You can also safely assume that many of the low price leaders are now on solvent printers. This cuts a huge amount of the cost for them as they no longer have to coat, and can handle the prints immediately with no danger of rub off. It's pretty hard to tell the difference now between a print on a solvent canvas with a glossy finish from a coated/matte or glossy canvas print. The newest Epson's are very good machines and have come a long way. This is of course a non-archival solution and no one yet really knows how long the solvent inks will last. They make a print that can be placed indoors or outdoors, is very durable and appears color fast.
Also, if the shop is printing on a glossy canvas without coating it, IMO you are just buying trouble in the long run. Most glossy canvas I have tried has a much more fragile top coat and in the long run if you don't coat it then you will tend to see problems down the road.
These same shops can also produce huge photo prints on traditional photo paper, that will not out gas and have sizes well beyond standard poster paper for around 25.00 a print.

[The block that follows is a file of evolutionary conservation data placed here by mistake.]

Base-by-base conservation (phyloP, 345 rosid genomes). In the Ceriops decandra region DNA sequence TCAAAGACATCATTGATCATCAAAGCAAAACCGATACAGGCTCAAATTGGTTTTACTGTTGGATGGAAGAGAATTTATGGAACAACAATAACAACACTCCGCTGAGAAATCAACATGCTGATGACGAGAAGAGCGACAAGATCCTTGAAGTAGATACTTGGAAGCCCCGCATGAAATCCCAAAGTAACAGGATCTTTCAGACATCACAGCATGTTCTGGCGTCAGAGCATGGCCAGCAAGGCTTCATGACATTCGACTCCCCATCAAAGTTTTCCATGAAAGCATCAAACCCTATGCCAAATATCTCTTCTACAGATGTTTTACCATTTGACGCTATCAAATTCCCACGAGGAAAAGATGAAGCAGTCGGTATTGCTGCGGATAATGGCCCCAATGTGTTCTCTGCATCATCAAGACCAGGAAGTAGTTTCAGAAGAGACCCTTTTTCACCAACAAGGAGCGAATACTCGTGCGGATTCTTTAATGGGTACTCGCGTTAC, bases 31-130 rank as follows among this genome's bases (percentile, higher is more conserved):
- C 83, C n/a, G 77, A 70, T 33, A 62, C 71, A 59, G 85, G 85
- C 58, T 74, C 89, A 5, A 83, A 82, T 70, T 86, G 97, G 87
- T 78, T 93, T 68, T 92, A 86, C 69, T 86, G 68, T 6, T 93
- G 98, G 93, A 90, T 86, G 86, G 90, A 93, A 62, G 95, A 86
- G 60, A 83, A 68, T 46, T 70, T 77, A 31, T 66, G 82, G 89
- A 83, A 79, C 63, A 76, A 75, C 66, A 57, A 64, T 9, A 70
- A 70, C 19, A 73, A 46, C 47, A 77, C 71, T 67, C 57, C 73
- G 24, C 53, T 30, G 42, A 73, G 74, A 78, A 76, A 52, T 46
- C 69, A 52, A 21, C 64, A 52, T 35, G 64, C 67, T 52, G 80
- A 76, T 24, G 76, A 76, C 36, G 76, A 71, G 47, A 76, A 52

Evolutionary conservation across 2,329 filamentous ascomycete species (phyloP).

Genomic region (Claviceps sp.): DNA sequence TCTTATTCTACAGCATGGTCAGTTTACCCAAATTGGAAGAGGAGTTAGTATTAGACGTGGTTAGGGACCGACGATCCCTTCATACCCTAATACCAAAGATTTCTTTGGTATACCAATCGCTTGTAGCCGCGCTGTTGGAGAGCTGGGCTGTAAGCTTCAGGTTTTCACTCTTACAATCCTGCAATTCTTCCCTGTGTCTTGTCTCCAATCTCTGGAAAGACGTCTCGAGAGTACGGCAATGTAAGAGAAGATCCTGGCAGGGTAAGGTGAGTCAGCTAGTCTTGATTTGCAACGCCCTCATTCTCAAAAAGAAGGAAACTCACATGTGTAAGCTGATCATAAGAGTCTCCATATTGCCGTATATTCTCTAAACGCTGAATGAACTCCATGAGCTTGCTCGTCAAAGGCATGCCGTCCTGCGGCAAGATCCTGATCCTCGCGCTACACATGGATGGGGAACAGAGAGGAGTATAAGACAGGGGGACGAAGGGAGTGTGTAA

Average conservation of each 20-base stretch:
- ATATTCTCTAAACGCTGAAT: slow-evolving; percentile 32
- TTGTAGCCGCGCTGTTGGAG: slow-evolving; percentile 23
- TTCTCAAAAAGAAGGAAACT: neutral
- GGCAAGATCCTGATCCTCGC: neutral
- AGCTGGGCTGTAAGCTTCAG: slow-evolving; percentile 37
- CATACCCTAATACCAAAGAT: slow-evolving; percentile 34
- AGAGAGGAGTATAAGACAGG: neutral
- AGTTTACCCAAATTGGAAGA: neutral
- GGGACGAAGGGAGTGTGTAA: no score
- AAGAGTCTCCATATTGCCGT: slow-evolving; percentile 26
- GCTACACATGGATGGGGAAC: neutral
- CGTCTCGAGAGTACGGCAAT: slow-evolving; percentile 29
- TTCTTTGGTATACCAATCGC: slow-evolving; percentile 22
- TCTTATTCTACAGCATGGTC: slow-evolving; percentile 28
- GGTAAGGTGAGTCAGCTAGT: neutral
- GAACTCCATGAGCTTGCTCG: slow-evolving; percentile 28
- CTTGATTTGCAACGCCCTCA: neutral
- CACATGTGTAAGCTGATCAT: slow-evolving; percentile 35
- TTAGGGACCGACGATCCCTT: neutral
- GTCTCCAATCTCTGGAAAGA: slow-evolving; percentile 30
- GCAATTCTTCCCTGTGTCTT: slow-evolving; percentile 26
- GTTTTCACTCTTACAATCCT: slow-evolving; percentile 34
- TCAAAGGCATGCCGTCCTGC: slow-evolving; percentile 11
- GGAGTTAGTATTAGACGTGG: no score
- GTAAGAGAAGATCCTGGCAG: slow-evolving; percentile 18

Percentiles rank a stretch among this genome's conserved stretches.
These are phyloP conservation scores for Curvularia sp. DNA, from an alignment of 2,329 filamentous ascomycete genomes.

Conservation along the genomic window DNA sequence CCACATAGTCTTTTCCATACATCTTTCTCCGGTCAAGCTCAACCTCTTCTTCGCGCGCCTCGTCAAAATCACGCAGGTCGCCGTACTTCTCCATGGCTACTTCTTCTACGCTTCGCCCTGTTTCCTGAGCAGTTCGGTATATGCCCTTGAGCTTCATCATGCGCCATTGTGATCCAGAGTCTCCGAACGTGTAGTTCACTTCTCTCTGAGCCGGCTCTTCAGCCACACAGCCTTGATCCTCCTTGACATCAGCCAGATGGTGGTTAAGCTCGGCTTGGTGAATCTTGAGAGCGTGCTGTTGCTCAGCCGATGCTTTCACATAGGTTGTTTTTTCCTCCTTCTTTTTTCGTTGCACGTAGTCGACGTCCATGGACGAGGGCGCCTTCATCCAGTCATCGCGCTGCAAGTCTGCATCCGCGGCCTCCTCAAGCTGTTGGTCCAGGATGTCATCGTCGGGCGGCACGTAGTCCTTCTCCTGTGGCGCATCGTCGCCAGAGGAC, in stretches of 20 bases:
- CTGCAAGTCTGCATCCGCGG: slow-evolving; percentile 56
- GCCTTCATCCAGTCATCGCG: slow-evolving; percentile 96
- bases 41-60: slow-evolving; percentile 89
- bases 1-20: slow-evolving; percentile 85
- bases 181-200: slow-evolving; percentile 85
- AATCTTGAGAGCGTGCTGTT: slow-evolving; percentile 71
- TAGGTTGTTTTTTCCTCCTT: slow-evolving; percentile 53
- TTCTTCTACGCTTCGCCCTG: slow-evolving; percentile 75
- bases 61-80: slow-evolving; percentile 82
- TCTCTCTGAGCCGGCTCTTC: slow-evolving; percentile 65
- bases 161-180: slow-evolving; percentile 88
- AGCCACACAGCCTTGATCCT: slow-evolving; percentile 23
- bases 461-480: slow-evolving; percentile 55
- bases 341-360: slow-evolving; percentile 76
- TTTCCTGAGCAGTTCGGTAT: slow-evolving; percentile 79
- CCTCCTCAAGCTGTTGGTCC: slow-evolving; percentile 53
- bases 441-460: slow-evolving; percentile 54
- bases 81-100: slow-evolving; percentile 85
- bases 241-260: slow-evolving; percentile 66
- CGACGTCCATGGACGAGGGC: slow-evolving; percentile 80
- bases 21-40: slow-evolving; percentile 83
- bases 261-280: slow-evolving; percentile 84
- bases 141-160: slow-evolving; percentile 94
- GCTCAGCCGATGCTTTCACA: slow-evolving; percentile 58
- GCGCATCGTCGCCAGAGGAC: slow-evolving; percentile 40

Shipping is also advantageous for them instead of you, since again they have a high volume, get a better UPS rate and can buy the shipping boxes in large numbers and store them.
Also a lot of these same shops are no longer stretching with a staples, but instead using the instant wrap style bars. These hold the canvas edge with glue and can produce a very nice finished piece, and you can knock one out in 1/4 of the time on sizes like 16 x 20, 18 x 24 and 20 x 30, which is the main sizes that people seem to want.
The volume that these type of shops are printing to is simply too hard to compete with. They are using cheap labor that once trained can produce the product in a way that the consumer is happy with.
The consumer perception of printing seems to be pretty much the same as their perception of photography, i.e. it's so easy to do, all you do it connect the camera to the printer and hit print.